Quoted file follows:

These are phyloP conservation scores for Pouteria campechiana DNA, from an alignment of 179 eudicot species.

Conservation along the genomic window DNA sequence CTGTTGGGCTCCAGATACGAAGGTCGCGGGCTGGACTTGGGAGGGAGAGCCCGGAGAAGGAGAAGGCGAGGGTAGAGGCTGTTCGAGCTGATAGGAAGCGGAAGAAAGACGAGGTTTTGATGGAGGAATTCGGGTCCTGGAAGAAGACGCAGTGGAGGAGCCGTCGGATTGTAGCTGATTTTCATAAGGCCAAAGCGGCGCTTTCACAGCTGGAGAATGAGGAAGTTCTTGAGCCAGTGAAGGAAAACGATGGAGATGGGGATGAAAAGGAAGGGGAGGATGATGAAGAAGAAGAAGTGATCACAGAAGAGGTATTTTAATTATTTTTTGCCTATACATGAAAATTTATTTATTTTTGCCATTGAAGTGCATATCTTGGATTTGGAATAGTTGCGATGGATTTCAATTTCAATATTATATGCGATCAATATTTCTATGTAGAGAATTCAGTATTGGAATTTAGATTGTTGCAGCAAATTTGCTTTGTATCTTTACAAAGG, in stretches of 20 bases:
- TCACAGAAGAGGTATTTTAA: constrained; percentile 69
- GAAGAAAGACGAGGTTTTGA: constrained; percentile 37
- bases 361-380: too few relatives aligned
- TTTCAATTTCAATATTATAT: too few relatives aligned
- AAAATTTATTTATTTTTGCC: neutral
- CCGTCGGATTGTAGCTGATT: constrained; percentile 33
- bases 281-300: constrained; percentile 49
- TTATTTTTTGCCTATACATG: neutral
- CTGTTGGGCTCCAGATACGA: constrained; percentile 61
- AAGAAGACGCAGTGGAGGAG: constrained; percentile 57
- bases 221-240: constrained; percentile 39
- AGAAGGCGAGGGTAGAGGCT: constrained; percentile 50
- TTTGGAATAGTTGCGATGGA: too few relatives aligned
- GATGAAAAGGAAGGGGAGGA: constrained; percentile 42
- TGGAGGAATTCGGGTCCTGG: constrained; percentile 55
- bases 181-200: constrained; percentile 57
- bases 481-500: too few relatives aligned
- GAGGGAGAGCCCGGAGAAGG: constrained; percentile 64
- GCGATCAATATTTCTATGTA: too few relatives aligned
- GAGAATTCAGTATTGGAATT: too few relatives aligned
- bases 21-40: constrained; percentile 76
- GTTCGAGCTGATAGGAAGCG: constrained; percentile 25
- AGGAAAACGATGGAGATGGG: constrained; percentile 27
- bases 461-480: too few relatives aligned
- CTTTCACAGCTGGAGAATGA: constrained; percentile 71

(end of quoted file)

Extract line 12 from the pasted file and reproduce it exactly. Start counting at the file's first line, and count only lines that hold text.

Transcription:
- AAGAAGACGCAGTGGAGGAG: constrained; percentile 57